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Title: Can deep-sub-micron device noise be used as the basis for probabilistic neural computation?
Author: Hamid, Nor Hisham
Awarding Body: University of Edinburgh
Current Institution: University of Edinburgh
Date of Award: 2006
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This thesis explores the potential of probabilistic neural architectures as a computational paradigm for future nanoscale MOSFETs. The performance of the Continuous Restricted Boltzmann Machine (CRBM) implemented with simulated device noise in both Random Telegraph Signal (RTS) and “flicker”, or 1/f form is studied. A methodology for time domain RTS based noise analysis is described, based upon the known physics of future nanoscale MOSFETs. This noise is injected into a circuit implementation of the synaptic analogue multiplier and subsequently included in a behavioural model of a stochastic CRBM. The performance of the resultant “deep-sub-micron CRBM” compares well with that of the perfect Gaussian CRBM. Through simulation experiments, the CRBM with nanoscale MOSFET noise shows the ability to reconstruct training data with only minor performance degradation. These results do not prove that nanoscale MOSFET noise can be exploited in all contexts, and with all data, for probabilistic computation. The conclusion is, however, that nanoscale MOSFET noise is potentially usable in probabilistic neural computation. This thesis thus introduces a methodology for a form of technology-downstreaming and highlights the potential of probabilistic architecture for computation with future nanoscale MOSFETs.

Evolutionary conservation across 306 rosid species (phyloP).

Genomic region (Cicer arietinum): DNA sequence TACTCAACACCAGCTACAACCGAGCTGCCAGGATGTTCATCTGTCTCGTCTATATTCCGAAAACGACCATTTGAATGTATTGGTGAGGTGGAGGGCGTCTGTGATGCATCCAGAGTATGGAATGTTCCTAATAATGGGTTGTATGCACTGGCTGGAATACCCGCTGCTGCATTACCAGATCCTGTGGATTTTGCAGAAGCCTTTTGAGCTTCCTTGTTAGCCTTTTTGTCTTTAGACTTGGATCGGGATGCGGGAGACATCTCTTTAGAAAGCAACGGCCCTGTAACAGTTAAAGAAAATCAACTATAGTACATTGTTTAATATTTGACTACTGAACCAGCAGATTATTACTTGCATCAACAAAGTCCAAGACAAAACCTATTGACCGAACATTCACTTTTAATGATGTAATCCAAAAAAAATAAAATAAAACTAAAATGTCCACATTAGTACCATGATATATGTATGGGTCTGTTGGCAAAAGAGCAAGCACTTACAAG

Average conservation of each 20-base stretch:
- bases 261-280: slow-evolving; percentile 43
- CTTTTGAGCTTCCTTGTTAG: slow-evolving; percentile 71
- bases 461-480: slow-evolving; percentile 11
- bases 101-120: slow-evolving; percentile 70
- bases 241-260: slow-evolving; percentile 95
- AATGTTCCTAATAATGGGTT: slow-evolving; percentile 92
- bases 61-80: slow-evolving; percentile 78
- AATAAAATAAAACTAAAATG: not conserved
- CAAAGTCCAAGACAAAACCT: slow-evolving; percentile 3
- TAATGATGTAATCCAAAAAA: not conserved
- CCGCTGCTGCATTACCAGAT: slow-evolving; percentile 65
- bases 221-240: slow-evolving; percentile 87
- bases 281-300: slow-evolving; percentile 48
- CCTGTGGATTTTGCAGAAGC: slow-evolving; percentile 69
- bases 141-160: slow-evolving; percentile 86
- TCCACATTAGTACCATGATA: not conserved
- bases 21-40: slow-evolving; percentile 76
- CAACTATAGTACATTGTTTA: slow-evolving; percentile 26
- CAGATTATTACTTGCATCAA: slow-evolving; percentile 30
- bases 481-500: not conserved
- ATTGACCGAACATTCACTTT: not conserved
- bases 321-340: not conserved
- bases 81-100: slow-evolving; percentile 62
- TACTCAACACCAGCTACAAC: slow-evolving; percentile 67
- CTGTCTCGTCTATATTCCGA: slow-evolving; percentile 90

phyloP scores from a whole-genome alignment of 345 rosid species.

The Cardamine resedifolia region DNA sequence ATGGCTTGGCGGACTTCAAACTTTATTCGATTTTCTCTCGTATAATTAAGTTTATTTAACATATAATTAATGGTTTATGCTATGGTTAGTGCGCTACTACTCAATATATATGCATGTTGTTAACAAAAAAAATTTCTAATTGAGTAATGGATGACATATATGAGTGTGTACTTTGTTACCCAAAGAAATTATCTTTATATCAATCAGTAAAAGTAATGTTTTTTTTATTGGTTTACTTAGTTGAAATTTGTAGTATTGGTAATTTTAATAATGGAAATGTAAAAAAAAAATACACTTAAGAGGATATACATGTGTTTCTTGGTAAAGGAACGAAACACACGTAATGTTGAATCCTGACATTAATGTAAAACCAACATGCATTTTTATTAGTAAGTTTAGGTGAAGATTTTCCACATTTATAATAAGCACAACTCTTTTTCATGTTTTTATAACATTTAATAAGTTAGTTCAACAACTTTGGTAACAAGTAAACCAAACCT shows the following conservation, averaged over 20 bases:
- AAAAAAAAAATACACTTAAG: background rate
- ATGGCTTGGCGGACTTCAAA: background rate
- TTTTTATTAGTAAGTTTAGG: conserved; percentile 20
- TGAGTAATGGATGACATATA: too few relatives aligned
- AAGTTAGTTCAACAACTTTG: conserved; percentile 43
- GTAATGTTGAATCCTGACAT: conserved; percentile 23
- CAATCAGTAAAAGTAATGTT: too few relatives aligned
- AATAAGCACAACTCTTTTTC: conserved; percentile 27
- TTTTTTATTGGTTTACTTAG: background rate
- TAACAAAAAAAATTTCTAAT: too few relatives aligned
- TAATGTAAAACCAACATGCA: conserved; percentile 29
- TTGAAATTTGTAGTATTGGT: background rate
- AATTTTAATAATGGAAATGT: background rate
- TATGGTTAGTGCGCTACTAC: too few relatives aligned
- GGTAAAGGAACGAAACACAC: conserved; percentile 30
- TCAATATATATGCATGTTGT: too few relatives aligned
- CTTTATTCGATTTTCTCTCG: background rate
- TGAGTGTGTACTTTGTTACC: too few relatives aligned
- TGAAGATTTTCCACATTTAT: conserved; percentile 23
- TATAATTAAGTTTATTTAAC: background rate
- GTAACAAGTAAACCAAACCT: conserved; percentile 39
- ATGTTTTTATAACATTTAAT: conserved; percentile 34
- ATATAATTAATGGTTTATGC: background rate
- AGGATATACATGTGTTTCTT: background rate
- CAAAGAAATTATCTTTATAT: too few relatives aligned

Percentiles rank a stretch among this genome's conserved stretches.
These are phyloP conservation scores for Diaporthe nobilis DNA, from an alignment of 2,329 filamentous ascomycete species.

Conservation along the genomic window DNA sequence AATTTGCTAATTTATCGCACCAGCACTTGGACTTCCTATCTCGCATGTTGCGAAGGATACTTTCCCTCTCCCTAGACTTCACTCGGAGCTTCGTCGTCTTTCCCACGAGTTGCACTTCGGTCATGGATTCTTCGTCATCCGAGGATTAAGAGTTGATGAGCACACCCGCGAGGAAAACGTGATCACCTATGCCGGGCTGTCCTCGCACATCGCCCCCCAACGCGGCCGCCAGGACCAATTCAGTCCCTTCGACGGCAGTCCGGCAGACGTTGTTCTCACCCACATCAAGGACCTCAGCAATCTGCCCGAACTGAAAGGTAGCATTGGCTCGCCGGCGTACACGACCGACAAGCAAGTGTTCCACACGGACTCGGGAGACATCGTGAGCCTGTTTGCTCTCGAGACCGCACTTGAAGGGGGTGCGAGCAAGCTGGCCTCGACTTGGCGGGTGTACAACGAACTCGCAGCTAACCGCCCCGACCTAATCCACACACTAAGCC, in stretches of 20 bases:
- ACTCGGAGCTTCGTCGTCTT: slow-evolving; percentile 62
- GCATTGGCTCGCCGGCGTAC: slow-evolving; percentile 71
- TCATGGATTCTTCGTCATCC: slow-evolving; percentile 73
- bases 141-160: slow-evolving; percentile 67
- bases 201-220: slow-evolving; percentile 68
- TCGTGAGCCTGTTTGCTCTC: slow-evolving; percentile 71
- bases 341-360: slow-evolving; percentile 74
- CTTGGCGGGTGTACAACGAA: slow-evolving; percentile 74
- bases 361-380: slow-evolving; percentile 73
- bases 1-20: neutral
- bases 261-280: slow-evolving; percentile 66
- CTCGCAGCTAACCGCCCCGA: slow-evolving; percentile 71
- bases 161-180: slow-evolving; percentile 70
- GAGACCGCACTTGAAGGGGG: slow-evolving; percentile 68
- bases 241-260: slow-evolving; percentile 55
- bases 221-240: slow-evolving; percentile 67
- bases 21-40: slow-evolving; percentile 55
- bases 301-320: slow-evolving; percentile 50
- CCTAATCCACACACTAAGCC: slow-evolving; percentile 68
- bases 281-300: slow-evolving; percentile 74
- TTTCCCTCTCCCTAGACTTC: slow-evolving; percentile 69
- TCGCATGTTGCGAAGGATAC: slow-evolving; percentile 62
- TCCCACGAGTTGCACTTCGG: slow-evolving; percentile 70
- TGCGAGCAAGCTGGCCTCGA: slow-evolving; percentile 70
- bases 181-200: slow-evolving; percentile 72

Supervisor: Not available Sponsor: Not available
Qualification Name: Thesis (Ph.D.) Qualification Level: Doctoral
EThOS ID:  DOI: Not available